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THE ITHACAN

The Student News Site of Ithaca College

THE ITHACAN

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Support Us
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Your donation will support The Ithacan's student journalists in their effort to keep the Ithaca College and wider Ithaca community informed. Your contribution will allow us to purchase equipment and cover our annual website hosting costs.

Editorial: The college must follow student advocacy with action

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Illustration by Ananya Gambhiraopet

In an ideal world, a college campus is an environment that signifies progress and change. It is a space where like-minded young people are able to learn, grow and express what they believe. At Ithaca College, advocacy has always been a vital part of the campus community. However, it is not solely up to students to push for change. It is also the administration’s responsibility to hear students’ demands and respond with effective action.

A commemoration of demonstrations from the Afro-Latin Society (ALS) in 1970 was held March 25. The commemoration recognized the efforts of students in ALS who gathered outside of President Howard Dillinghman’s office to protest the allocation of $90,000 of Education Opportunity Program (EOP) funds toward landscaping rather than programming for students of color. Following the sit-in, students were met with less-than-supportive words from President Dillingham, who spoke about protesters saying “a mob is a mob,” followed by a statement saying that he would not be “discussing the Black demands.” These dismissive words not only inhibit student action, but show a blatant carelessness when it comes to students of color that is unacceptable.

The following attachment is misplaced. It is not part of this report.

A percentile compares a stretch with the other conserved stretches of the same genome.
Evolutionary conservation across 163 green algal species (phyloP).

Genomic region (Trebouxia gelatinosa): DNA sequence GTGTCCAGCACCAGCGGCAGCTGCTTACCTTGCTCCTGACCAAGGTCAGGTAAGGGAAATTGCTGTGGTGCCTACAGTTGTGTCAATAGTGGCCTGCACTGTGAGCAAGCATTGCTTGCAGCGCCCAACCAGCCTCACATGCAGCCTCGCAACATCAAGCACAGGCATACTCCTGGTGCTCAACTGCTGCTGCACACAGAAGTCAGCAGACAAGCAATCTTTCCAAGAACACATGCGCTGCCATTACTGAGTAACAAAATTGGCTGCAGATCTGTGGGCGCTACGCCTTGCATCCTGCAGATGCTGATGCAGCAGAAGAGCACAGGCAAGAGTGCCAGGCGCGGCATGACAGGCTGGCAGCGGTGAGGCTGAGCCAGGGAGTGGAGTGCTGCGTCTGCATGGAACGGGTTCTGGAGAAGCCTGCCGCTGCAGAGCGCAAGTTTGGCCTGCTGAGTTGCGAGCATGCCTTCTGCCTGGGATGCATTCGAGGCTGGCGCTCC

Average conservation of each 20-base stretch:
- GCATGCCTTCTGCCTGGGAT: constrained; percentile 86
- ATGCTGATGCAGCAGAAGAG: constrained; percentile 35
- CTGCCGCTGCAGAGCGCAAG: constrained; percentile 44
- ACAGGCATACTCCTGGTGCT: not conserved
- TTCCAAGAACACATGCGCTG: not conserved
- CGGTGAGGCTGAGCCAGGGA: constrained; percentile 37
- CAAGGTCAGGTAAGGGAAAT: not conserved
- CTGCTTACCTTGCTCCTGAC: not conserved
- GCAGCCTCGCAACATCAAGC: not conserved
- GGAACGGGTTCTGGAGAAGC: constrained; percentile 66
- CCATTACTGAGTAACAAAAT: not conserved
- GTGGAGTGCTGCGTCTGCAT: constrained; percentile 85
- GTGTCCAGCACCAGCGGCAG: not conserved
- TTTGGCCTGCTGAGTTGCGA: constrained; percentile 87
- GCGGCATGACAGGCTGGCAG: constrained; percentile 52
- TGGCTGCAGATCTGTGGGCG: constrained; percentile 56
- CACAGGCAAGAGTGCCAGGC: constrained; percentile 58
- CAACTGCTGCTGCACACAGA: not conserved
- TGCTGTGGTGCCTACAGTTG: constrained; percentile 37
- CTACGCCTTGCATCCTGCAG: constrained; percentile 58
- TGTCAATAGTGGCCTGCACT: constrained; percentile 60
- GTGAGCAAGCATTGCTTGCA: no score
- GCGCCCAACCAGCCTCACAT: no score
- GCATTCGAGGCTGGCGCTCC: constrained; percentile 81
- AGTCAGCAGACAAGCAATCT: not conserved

54 years following the 1970s sit-in, student-led advocacy continues to be a central part of student life at the college. Student coalitions like IC Rise Up have continued to form to demand changes and initiatives that will better support students of color. At a predominately white institution, administrative support for students of color is especially important. And yet, the responsibility of pushing for more just policies has time and time again become the responsibility of students of color.

Most recently, Ithaca College Students for Palestine (ICFSP) hosted a die-in March 23 in Peggy Ryan Williams in protest of the college’s lack of response to tens of thousands of deaths in Gaza. Students met with President La Jerne Terry Cornish to discuss a list of demands. Cornish said that she would discuss the demands with her team and that she supports students’ right to protest. 

Cornish’s acknowledgment of ICSP’s protest, as well as the commemoration of the 1970 ALS demonstrations, signifies that the college has become gradually more open to student advocacy on campus. The commemoration in particular shows a recognition of where the college has gone wrong in the past, thus allowing for reflection on how to better support students of color and student advocacy in general. However, the administrative action that follows this recognition will indicate whether or not the college is truly dedicated to student-driven change. It is imperative that the college follows up with ICFSP about their demands, and furthermore, supports future student-led initiatives advocating for a more inclusive, just world.

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